Interview with Mike.vyzn

Tell us a little about yourself, who are you and what do you do?

My name is Mike Obrycki & I create 3D renders.

Have you always been into digital art? Did you do anything before getting into 3D?

I got into digital art this year and have been learning blender for about 5 months now. Prior to this, I was doing a great deal of photography and videography. Before that, I was an audio engineer & music producer for about 10 years or so.

Wow, you’re doing great for only been doing this for 5 months. Do you think your background in photography and video has something to do with your fast progression?

I think photography most definitely helps when it comes to understanding composition, color, exposure & post processing.

What is your biggest source of inspiration for your renders?

The outside world and nature are some of my biggest inspirations. I also find a lot of inspiration from Pinterest. I always feel like I’m creating places I’d want to go to.

Most of your works feature cosy forest scenes. Are they based on places you’ve visited before or are they all places you’d like to visit?

Most of my renders are not based off of places I’ve been. More so places I make up in my head. Places I’d want to be.

What do you find the most challenging when creating your renders and how do you overcome this challenge?

The most challenging part of the render for me, is getting past the blank canvas stage. But just continuing to create and push past that, enjoying the process is really helpful. Once I get things blocked out it’s pretty smooth sailing from there.

I am sure a lot of people will recognize the “blank canvas” stage. How do you push through it? Do you start modelling something or place assets at random until you find something that clicks? What’s the best way to enjoy the process and not make it feel like a chore?

Usually to get through the blank canvas stage, I either model an asset or download an asset just to get something in the scene to get my brain moving and a vibe started then I tend to do a lot of sculpting which can really go any direction. That’s where I can start to think how the environment might look around the asset if I was there in real life.

At this stage there’s really no “right” or “wrong” , I just enjoy the process and see where it takes me even If I have to restart a few times, it’s really what starts to set me in the right direction and is the biggest factor in pushing me past the blank canvas stages.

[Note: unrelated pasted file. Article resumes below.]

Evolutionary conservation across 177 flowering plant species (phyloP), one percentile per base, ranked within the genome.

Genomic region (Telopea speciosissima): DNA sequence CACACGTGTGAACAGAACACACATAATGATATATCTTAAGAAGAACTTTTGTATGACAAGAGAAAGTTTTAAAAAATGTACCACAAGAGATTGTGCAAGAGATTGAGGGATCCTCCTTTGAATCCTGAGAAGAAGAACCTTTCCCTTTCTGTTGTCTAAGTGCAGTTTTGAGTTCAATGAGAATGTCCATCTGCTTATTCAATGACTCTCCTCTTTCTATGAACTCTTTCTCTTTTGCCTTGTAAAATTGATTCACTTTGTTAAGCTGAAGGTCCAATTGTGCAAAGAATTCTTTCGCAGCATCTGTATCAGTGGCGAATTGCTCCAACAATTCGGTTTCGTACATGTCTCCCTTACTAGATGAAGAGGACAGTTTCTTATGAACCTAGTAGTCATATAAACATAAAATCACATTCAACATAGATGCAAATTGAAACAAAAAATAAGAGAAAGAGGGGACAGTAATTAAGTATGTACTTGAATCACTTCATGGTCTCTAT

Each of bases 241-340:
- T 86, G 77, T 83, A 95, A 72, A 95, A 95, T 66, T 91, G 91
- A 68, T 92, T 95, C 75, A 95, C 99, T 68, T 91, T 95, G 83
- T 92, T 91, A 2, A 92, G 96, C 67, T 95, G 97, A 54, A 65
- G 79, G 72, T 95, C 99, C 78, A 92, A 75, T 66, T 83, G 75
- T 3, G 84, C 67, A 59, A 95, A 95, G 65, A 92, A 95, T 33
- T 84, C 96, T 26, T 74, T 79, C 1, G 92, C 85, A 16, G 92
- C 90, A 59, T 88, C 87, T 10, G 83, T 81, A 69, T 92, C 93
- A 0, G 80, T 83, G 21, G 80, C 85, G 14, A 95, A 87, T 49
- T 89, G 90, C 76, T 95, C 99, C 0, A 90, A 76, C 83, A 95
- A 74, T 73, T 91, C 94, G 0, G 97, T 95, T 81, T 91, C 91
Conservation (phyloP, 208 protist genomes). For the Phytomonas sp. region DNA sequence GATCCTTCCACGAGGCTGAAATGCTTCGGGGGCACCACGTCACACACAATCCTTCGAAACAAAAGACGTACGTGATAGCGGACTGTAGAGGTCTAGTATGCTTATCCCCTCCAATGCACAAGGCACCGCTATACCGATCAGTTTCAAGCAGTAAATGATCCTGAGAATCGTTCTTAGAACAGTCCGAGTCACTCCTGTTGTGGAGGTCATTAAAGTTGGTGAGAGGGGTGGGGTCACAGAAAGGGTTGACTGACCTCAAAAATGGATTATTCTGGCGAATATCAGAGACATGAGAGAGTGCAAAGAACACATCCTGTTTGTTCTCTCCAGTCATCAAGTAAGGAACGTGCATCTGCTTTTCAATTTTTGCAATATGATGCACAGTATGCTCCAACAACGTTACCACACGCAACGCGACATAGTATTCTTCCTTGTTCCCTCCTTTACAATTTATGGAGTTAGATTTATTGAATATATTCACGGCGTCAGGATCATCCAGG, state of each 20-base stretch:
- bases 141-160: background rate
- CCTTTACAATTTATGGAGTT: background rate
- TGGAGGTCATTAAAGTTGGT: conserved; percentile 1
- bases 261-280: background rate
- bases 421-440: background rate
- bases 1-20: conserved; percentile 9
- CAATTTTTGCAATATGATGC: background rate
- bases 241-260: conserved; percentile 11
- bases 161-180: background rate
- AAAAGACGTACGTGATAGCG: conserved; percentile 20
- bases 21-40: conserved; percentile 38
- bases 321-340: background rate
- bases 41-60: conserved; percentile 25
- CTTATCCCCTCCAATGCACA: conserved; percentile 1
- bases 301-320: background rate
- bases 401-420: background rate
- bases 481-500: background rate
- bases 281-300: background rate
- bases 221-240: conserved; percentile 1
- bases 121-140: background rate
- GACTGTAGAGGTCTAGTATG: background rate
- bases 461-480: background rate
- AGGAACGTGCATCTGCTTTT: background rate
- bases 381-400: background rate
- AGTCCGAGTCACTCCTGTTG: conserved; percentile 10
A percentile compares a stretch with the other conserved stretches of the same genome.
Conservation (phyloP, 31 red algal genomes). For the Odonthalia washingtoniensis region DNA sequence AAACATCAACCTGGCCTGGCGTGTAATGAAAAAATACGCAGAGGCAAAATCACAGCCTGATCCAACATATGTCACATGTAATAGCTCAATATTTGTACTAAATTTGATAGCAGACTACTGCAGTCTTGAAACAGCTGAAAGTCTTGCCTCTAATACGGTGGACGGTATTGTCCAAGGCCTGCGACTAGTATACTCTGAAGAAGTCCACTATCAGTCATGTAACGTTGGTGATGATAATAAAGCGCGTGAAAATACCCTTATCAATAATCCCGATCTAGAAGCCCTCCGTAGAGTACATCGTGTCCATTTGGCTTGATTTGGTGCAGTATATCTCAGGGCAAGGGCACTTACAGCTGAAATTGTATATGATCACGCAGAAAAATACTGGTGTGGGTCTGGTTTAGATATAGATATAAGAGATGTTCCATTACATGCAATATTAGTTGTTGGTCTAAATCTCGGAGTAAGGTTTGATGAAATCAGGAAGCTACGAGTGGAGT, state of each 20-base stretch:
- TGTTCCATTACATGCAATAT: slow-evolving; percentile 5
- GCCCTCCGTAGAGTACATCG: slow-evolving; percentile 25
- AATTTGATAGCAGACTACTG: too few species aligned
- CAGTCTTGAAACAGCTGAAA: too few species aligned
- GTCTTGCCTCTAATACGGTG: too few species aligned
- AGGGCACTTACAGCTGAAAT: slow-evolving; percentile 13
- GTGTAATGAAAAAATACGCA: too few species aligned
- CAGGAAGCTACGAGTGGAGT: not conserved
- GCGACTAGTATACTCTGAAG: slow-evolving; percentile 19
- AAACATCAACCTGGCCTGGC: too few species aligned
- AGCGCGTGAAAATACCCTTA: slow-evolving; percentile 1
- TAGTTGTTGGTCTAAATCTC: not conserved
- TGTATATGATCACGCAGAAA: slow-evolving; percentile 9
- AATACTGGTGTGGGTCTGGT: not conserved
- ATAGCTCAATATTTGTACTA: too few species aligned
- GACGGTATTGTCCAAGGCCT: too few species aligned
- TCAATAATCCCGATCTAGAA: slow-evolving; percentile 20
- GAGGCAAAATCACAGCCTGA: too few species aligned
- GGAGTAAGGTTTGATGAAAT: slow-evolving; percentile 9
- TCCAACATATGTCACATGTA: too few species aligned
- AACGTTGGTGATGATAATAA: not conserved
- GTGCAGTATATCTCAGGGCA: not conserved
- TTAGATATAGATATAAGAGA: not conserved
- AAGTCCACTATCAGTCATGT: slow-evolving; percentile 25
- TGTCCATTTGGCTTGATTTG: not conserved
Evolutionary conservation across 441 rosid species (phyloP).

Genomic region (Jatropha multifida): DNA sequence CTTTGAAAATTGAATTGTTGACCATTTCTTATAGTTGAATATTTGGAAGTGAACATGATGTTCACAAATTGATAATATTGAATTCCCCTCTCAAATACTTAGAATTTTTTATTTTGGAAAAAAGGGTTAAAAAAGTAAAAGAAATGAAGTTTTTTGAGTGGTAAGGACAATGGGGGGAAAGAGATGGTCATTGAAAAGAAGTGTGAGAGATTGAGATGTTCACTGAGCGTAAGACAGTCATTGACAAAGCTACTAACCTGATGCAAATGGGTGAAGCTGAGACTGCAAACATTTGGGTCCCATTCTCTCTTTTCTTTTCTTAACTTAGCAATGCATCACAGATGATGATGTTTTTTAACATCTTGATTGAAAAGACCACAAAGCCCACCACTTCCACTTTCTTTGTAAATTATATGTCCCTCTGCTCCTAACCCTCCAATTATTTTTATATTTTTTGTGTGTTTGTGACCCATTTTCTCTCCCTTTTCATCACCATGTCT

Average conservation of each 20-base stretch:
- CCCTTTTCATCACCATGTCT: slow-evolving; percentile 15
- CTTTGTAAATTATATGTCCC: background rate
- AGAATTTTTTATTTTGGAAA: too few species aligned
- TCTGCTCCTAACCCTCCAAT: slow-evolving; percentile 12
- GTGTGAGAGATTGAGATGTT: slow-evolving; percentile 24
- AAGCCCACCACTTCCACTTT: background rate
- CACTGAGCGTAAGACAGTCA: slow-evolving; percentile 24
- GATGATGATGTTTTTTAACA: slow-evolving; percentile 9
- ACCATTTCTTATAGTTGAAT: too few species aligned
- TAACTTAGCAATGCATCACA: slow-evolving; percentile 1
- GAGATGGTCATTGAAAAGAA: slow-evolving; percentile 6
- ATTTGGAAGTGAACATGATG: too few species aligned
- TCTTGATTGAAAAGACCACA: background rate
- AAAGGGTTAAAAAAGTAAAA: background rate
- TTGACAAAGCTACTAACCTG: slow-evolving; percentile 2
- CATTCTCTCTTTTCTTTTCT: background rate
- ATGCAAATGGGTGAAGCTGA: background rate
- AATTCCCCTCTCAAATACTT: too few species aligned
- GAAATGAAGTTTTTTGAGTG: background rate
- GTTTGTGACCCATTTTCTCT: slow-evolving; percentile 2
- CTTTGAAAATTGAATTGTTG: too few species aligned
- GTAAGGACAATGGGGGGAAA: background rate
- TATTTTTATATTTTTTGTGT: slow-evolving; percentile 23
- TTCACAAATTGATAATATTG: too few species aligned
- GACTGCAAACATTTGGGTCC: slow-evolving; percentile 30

To avoid feeling like a chore I like to put on some good music and just enjoy the sculpting process and I know in the back of my mind once I get that worked out everything else starts to fall together. Reference images can be really helpful for environment ideas.

Do you make assets yourself or do you get them from a marketplace? For free assets, which site would you recommend?

I model my own assets at times if I want to take the time and I’m inspired to do so and also download assets as well. It’s about 50/50. Sometimes it’s nice to just throw in an asset and work around it but there’s also a great feeling of accomplishment when I model it all myself. Sometimes I will download an asset to use as a placeholder to build my environment around then replace it and model something myself after I get the environment all set up.

Cgtrader, sketchfab and BlenderKit have some pretty good assets for free.

If you had to give just one art advice, what would it be?

My biggest advice is don’t compare yourself to others. Make the art you like to make and enjoy the process. Everybody is at different steps in their journey and we are all our own artists.

Don’t let the validation of others,or the lack of, deter you or influence your art. Just keep creating and stay authentic. & practice practice practice. It every render you make is gonna be amazing, no matter how experienced you are. You can learn something from each render though!

Where can we find your work and how can people get in touch with you?

You can find my work on Instagram @mike.vyzn for my 3D renders and @mtocreations for photography

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